Beautiful frozen landscapes, melting forests, and an alpine beatdown in the Adirondacks.
Shivering. The pre-dawn chill awakens me with a shudder. Immediately, my mind turns to the early expeditions of antarctic exploration, and what the start of each day must have felt like for Shackleton's men. Feats of courage begin to turn over in my imagination as I rise to meet the elements, fantasizing that I am about to undertake some sort of adventure for the betterment of humanity. Channeling the inner-warrior, the long day begins.
Situations arise along the way that snap me out of my heroic reveries. Fast-flowing river crossings and deep snow drifts are only a few of the precarious obstacles my climbing partner and I encounter. The world is awakening after a long winter's slumber, and vigilance is paramount. My mind splits in two, half perceptive and half miles away.
Being present is half of the experience. The other half is seeing through the mind's eye. I'm an explorer, breaking trail where no man has stepped foot before. Rushing toward uncertain danger and toil. Seeking the summit while the wind blows snow into my face. Stringing together images in flip-book fashion. I am chasing Everest. I am on the moon. Lassie says the barn is on fire and that Timmy is trapped inside. Fabricating a series of reasons that justify being uncomfortable, thirsty, tired, and aching.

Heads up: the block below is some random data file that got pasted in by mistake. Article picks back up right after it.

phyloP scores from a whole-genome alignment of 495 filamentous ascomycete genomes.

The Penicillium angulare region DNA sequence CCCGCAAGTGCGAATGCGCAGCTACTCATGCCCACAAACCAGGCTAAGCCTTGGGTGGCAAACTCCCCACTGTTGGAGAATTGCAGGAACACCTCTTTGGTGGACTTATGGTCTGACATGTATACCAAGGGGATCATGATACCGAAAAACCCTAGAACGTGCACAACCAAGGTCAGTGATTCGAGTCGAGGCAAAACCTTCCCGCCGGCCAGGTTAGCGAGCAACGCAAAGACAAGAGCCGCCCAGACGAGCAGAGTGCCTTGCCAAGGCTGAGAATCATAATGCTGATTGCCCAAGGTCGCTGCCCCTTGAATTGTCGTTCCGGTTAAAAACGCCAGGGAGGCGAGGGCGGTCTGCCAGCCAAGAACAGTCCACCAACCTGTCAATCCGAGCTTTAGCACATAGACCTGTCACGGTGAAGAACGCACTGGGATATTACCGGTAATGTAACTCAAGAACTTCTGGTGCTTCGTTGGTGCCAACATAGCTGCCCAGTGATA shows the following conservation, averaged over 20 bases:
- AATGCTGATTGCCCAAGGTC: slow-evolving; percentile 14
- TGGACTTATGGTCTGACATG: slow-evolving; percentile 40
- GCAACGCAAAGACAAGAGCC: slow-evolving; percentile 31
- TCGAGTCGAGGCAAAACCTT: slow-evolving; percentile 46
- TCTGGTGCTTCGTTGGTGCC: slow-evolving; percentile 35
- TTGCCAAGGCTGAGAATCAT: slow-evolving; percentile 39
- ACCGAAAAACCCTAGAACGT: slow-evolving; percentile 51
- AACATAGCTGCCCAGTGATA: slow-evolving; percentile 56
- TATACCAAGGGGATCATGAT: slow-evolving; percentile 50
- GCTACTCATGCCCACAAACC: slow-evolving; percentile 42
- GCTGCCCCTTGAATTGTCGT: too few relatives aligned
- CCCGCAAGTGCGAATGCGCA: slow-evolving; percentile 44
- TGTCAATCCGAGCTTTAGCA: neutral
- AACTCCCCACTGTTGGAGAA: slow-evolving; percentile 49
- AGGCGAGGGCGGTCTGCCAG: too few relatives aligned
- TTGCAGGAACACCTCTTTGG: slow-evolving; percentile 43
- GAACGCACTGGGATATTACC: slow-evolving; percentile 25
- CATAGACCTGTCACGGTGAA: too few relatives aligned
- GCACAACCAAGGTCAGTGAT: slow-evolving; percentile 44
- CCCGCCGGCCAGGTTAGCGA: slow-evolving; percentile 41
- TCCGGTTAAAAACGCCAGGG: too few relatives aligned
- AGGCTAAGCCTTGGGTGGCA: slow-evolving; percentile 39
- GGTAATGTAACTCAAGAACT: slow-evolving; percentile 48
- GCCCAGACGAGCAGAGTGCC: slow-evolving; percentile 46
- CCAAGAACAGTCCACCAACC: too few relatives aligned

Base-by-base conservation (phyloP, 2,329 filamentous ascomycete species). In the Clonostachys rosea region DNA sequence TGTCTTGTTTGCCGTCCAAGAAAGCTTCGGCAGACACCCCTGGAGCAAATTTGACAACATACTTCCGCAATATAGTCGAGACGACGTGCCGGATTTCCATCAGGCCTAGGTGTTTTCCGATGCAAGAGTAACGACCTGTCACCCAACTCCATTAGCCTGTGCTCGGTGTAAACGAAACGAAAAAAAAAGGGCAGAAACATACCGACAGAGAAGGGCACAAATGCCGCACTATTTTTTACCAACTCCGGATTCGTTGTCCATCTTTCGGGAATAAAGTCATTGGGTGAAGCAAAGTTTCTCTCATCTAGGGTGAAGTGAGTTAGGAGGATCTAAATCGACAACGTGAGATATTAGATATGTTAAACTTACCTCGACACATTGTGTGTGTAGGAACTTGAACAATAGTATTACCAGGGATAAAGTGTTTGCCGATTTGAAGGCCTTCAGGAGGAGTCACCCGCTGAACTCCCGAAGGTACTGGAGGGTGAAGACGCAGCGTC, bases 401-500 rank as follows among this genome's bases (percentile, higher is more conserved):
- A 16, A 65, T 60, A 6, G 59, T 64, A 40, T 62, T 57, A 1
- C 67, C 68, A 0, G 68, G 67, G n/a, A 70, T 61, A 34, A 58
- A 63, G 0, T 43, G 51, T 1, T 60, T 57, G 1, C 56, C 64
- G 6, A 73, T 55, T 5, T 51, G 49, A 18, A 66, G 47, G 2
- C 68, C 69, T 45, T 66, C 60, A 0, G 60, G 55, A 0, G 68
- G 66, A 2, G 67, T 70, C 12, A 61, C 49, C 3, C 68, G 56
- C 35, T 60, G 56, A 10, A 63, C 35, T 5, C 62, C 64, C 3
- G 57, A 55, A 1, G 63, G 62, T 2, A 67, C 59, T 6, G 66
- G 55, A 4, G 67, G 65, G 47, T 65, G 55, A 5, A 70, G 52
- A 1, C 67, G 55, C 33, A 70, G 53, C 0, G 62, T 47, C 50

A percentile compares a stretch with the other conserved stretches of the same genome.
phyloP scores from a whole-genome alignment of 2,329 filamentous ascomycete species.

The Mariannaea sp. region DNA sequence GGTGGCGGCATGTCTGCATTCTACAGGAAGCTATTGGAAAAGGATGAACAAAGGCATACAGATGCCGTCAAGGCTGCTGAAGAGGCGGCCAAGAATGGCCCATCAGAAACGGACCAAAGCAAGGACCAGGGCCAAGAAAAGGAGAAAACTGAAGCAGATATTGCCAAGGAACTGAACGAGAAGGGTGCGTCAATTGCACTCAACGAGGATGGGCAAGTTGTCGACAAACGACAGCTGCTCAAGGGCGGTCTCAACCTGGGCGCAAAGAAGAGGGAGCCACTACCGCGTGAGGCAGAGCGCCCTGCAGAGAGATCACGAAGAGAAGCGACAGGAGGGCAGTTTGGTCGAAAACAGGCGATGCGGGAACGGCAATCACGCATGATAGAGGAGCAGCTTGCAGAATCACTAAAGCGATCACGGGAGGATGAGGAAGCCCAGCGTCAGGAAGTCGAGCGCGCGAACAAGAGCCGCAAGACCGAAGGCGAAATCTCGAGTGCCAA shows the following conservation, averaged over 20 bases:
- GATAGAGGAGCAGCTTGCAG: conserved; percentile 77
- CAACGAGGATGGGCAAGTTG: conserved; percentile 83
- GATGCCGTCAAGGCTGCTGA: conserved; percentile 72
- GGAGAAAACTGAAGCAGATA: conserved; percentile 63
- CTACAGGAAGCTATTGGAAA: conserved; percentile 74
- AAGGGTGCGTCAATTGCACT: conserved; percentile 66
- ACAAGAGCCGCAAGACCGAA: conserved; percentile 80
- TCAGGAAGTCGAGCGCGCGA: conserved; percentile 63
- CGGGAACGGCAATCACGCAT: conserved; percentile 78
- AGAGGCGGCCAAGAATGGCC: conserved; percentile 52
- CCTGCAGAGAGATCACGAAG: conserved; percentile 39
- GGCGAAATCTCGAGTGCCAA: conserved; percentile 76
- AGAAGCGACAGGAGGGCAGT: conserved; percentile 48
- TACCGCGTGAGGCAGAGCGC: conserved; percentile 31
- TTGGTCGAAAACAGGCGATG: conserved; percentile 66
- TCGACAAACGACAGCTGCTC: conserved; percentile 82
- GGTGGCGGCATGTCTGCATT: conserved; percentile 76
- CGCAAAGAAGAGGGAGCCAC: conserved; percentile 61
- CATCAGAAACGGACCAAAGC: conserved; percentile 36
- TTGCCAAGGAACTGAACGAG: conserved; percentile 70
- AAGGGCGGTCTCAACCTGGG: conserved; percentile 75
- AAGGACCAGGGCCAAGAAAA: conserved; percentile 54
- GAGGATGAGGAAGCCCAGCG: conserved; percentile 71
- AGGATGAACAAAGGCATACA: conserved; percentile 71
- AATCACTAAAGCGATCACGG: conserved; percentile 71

Carefully conducting a series of missteps through waist deep drifts, my snowshoes keep popping off. I trip and fall multiple times throughout the day, cursing and embarrassed. Passing through thick brush and frozen trees, the snow falls down the back of my shirt each time, a jarring chill that cuts through the sweat. Too many layers. The world becomes a larger place as the trees grow fewer and shorter. The mountain top is in sight. Water is low.
What riches await those who tread where no one dares! Back to the Everest fantasy. Gusts are whipping across the exposed face of Skylight. Temps drop and the jacket goes back on. Six hours of breaking trail for a thirty minute respite. About-face down the mountain to camp, 8 miles away. The car is 4 miles from camp. The closest burger is 25 miles from the car.
Half the fight is in the bag! The long trek to camp begins...
Cover photo credit: Paul Plumeri, Jr.
© James Sisti and Exploring Elsewhere, 2017. Unauthorized use and/or duplication of this material without express and written permission from this site’s author and/or owner is strictly prohibited. Excerpts and links may be used, provided that full and clear credit is given to James Sisti and Exploring Elsewhere with appropriate and specific direction to the original content.